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Sky-earth, lake-sea: climate and water in Maya history and landscape

Published online by Cambridge University Press:  06 April 2016

Sheryl Luzzadder-Beach*
Affiliation:
Department of Geography and the Environment, University of Texas at Austin, 305 E. 23rd Street, Austin, TX 78712, USA (Email: slbeach@austin.utexas.edu; beacht@austin.utexas.edu; sam.m.krause@gmail.com)
Timothy Beach
Affiliation:
Department of Geography and the Environment, University of Texas at Austin, 305 E. 23rd Street, Austin, TX 78712, USA (Email: slbeach@austin.utexas.edu; beacht@austin.utexas.edu; sam.m.krause@gmail.com)
Scott Hutson
Affiliation:
Department of Anthropology, University of Kentucky, 211 Lafferty Hall, Lexington, KY 40506-0027, USA (Email: srhuts2@email.uky.edu)
Samantha Krause
Affiliation:
Department of Geography and the Environment, University of Texas at Austin, 305 E. 23rd Street, Austin, TX 78712, USA (Email: slbeach@austin.utexas.edu; beacht@austin.utexas.edu; sam.m.krause@gmail.com)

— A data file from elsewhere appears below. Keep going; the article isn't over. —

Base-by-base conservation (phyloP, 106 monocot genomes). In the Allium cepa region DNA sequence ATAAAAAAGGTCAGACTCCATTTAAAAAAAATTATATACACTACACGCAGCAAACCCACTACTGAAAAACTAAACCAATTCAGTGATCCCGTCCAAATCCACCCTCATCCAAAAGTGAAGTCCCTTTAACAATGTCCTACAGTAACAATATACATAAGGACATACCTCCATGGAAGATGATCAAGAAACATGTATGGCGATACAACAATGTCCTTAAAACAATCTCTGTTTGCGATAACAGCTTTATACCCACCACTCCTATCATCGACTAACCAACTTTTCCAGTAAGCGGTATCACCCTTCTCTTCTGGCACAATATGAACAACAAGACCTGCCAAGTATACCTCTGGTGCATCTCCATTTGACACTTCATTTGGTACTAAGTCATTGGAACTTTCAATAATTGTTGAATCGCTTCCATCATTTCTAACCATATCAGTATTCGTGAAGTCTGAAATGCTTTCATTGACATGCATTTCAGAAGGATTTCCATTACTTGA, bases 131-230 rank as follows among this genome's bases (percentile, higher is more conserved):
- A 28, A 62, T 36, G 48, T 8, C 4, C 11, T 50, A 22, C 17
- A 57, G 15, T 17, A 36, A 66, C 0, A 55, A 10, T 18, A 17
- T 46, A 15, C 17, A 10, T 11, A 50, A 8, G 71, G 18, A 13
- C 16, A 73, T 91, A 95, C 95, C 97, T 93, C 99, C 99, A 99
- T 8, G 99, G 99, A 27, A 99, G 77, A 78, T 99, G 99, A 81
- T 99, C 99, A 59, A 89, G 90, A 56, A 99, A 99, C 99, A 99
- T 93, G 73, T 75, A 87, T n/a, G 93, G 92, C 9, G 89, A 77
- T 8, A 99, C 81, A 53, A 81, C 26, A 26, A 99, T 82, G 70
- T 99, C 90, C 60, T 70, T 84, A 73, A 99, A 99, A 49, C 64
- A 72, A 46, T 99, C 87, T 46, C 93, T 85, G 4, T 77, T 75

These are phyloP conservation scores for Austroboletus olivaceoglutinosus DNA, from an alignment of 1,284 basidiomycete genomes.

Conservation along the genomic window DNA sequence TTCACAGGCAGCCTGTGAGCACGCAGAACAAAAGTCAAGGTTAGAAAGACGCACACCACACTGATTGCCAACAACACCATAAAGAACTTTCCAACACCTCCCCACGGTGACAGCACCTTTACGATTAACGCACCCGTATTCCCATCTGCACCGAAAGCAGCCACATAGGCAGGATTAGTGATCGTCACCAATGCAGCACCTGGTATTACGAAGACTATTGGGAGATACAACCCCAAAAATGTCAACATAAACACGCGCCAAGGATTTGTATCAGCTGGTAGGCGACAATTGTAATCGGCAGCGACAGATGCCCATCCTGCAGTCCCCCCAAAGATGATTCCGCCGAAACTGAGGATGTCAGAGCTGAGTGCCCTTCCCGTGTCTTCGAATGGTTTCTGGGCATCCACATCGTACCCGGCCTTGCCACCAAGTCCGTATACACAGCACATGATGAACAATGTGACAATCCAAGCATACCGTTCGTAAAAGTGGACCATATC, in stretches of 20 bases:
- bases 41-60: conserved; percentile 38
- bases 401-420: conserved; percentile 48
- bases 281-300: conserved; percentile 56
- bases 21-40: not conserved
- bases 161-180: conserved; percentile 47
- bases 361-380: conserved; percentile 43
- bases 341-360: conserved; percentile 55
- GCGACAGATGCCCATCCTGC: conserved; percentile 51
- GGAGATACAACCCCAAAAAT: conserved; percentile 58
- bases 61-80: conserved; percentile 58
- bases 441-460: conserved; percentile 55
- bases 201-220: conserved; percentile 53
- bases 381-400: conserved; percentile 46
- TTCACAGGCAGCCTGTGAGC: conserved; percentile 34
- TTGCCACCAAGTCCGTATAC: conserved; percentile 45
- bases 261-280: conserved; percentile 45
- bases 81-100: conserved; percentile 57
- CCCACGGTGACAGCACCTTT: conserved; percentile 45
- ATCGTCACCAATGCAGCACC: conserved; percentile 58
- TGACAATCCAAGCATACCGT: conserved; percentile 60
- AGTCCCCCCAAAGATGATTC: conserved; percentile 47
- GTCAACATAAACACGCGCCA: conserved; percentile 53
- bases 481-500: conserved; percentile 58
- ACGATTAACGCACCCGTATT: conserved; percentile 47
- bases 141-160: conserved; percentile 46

*
*Author for correspondence

Abstract

In recent years, a growing body of research has focused on the importance of water management for ancient Maya societies, and more generally on the cultural and economic significance of water as a resource. But how did this change across the centuries as cycles of drought and sea level rise, together with the growing Maya footprint on the landscape, presented new challenges? As the resolution of climatic records improves, the authors can begin to show in detail how Maya water management responded and adapted to such shifts. This included the manipulation of aguadas and the development of wetland field systems, in the process transforming large areas of the Maya landscape.

Type
Research
Copyright
Copyright © Antiquity Publications Ltd, 2016 

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